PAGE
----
Netwrix Enterprise Auditor (formerly StealthAUDIT) 11.6 has been released LEARN MORE

SMBv3 Vulnerability Explained

Blog >SMBv3 Vulnerability Explained
SMBv3 Vulnerability Explained
| Kevin Joyce | | Leave a Comment


What Happened?

This week, Microsoft accidentally published information around a newly identified vulnerability in SMBv3, which is being dubbed SMBGhost. This vulnerability can lead to remote code execution on the server, which is always a major concern as far as the severity of vulnerabilities go. The version affected specifically is 3.1.1, which is a more recent version. They mention that this can be exploited from an unauthenticated attacker who sends a specially crafted packet to a target the SMBv3 Server. This is extremely similar to the SMBv1 vulnerability that I recently covered. The scary part about this vulnerability is that it has been deemed ‘wormable’ which means if someone were to exploit one of your machines, it can potentially spread from machine to machine throughout your environment.

What’s Affected

It’s been identified that all Windows 10 and Windows Server running version 1903 and 1909 are affected by this. Fortunately, there some potential mitigations and workarounds that you can take to avoid this issue, and as of 3/12/2020, Microsoft actually released a patch that addresses this vulnerability.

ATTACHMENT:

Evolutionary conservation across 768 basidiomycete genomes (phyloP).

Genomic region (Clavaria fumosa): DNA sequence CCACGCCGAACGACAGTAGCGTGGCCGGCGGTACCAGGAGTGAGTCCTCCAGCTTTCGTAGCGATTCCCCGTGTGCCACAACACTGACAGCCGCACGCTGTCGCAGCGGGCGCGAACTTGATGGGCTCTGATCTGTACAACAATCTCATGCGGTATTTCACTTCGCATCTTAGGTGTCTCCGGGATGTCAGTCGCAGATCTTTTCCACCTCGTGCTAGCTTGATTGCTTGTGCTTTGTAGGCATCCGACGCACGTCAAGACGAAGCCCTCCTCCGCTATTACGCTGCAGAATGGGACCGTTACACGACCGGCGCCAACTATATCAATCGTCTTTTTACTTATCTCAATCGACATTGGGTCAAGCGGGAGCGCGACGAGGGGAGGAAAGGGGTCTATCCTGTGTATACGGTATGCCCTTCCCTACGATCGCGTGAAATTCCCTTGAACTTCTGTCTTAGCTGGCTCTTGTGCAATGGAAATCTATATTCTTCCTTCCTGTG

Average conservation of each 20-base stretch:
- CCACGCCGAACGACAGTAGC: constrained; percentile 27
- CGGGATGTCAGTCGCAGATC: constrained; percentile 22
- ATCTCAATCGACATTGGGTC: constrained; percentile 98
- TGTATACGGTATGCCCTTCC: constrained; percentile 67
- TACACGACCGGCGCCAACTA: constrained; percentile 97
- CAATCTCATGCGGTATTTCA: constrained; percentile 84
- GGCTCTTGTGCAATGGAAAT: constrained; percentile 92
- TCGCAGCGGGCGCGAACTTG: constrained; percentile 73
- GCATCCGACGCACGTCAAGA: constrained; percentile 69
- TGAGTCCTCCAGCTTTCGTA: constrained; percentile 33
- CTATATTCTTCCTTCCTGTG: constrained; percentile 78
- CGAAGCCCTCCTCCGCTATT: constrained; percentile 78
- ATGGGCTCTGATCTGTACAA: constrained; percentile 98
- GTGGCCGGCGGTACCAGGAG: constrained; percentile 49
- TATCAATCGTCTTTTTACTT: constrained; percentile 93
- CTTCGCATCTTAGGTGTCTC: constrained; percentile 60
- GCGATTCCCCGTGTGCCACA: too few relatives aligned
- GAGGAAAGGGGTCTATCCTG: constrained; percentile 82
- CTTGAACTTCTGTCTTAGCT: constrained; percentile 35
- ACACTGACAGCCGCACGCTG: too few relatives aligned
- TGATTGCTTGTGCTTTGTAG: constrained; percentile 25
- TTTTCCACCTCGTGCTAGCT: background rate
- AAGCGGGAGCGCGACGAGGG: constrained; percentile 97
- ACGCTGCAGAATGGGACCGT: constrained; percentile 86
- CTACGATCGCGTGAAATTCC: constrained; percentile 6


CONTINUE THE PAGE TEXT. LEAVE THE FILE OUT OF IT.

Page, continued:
Prevention and Mitigation of SMBv3

Obviously, the first thing that you’ll want to do if you’re able, is to apply the patch mentioned above. Keeping your security patches up to date is the most effective way to mitigate identified vulnerabilities that have known solutions. If for whatever reason, you’re not able to apply the patch in the short term, Microsoft has identified a workaround to prevent this from being exploited. The issue lies in SMB compression, so disabling this feature of SMB will protect you from an attacker attempting to exploit it.

{code} Set-ItemProperty -Path "HKLM:SYSTEMCurrentControlSetServicesLanmanServerParameters" DisableCompression -Type DWORD -Value 1 -Force{code}

The above PowerShell code to update your registry will disable the compression feature on SMB Servers. This will not protect your SMB clients, the code needed to update your clients is below:

{code} Set-ItemProperty -Path "HKLM:SYSTEMCurrentControlSetServicesLanmanServerParameters" DisableCompression -Type DWORD -Value 0 -Force{code}

Fortunately, neither of these updates to the registry requires a reboot to take effect. One question you may have, is what impact will disabling SMB compression have? Well, funny enough, Microsoft mentions in their advisory that SMB compression isn’t even used in Windows or Windows Server yet. It will have no negative performance impact.

Featured Asset

Leave a Reply

Your email address will not be published. Required fields are marked *




© 2022 Stealthbits Technologies, Inc.

Start a Free Stealthbits Trial!

No risk. No obligation.